This is a story full of SURPRISES!
How did the name of a respected twenty-one year old young man, son of a baron and a Roman Catholic, appear on the birth certificate of a baby girl born in the Church of England workhouse at St George, Hanover Square on 21 July 1819. Now that was a matter of conjecture and what a SURPRISE for me when I was researching my respectable Protestant line!
It intrigued me and I continued my search. Caroline Woller (or Wooler, or Wooller) was born in the workhouse of St George Hanover Square to Elizabeth, who was not quite fifteen and certainly not married. If you look at most birth records for this type of birth it is quite unusual to even have a father recorded, yet when I found Caroline’s, the name of the father jumped out from the page – Charles Clifford, Gentleman. It was a SURPRISE for me and I was immediately intrigued.
Who was Charles Clifford, Gentleman, and why had he abandoned this fourteen- year-
old girl to have her baby in the workhouse? It did not take me very long to discover who he was. Within a mile, in the upmarket suburb of Marylebone, was the Town House of Charles Clifford, 6th Baron Clifford of Chudleigh, Devon, the father of our young gentleman. So, one part of the SURPRISE had been uncovered.
The second part of this SURPRISE took more time for me to discover. Why was young Elizabeth placed in a workhouse? The immediate reason was, of course, because she was pregnant. Yet young Charles Clifford was openly claiming to be the father, so one must presume it was his father who insisted that Elizabeth be sent away. The next question that occurred to me was, “Why so close?” Surely this would not prevent the scandal being discovered. I began to delve into the Clifford Family, a well-renowned, well-liked, prosperous family in the London community. Young Charles, his second son, was renowned as a member of the “haut-ton”.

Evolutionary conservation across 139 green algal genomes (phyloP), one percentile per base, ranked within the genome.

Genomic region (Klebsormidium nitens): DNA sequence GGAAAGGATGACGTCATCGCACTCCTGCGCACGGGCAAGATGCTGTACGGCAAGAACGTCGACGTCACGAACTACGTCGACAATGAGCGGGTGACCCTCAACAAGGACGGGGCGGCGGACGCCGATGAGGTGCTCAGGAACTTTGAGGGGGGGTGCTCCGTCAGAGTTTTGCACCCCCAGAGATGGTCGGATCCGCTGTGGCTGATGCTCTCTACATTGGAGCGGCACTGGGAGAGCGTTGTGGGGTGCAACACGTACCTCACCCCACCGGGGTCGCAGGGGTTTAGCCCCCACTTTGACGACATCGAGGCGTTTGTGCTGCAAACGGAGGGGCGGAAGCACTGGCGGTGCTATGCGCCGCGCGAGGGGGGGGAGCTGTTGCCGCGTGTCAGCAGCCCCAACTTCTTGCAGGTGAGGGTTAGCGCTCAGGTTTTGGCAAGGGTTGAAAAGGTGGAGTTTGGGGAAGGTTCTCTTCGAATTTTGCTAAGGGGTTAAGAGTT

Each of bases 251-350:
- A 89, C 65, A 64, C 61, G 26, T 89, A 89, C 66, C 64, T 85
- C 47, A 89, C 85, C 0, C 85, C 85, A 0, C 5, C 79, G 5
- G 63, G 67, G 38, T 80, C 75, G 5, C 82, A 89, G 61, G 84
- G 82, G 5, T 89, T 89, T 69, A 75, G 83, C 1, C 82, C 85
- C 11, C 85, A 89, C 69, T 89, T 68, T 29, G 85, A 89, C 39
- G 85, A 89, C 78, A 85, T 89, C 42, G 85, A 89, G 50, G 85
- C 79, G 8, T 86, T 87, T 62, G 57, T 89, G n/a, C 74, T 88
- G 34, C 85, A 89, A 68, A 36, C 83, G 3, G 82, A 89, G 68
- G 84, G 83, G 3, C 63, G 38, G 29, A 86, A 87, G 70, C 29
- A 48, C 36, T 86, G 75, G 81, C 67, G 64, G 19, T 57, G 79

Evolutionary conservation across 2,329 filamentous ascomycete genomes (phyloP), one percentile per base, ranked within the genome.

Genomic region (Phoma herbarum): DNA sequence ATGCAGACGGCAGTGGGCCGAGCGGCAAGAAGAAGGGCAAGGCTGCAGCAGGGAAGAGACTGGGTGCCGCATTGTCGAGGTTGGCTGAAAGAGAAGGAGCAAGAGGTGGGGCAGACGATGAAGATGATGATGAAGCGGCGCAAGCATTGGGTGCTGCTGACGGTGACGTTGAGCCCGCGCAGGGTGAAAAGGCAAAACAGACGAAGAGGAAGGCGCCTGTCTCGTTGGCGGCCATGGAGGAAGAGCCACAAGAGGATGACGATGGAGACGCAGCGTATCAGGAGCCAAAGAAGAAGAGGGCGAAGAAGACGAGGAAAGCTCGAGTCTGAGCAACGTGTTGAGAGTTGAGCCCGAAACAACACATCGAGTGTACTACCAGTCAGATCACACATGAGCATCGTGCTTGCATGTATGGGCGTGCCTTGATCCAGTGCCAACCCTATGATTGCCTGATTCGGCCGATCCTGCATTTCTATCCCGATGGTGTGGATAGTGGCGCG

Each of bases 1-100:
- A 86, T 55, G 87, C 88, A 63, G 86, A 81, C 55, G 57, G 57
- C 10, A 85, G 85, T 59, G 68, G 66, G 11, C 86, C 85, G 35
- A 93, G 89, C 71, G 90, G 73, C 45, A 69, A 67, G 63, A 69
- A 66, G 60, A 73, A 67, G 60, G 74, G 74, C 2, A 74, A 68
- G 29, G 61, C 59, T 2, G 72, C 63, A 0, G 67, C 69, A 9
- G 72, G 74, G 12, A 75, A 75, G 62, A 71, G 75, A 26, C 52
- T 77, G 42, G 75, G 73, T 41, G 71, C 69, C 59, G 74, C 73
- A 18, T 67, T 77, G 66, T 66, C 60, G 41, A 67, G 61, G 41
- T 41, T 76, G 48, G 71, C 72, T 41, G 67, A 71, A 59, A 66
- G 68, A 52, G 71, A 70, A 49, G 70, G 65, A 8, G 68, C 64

But there was one thing that stood out – another SURPRISE – Lord Charles, a Baron, did not sit in the House of Lords. I wondered why, then realised the obvious answer. He was a Roman Catholic. My research showed he was indeed a leading member of London Roman Catholic Society. At that time, he was not allowed to “sit” in the House of Lords, although this changed just a few years’ later in 1822. Therefore, their social circle would have mostly included the Roman Catholic Elite, so placing Elizabeth so close to home, but in a Church of England workhouse would have appeared to be quite a safe option. Again, was it on Charles Junior’s insistence that she remained close? I do not know.
The last SURPRISE is still to be found. It is a “brick wall”. I look forward to discovering when, why and how this young woman and her baby daughter left London and travelled to the other side of the world to live in Tasmania. Once in Tasmania, Elizabeth and Caroline’s lives changed for the better it would seem. They both assumed responsible roles in the household of John Bell Esquire. They both eventually married pardoned convicts. Their husbands supported them financially They both had several children who survived to adulthood. What started as somewhat a tragedy ended in triumph. That indeed would have been a SURPRISE for them, I feel.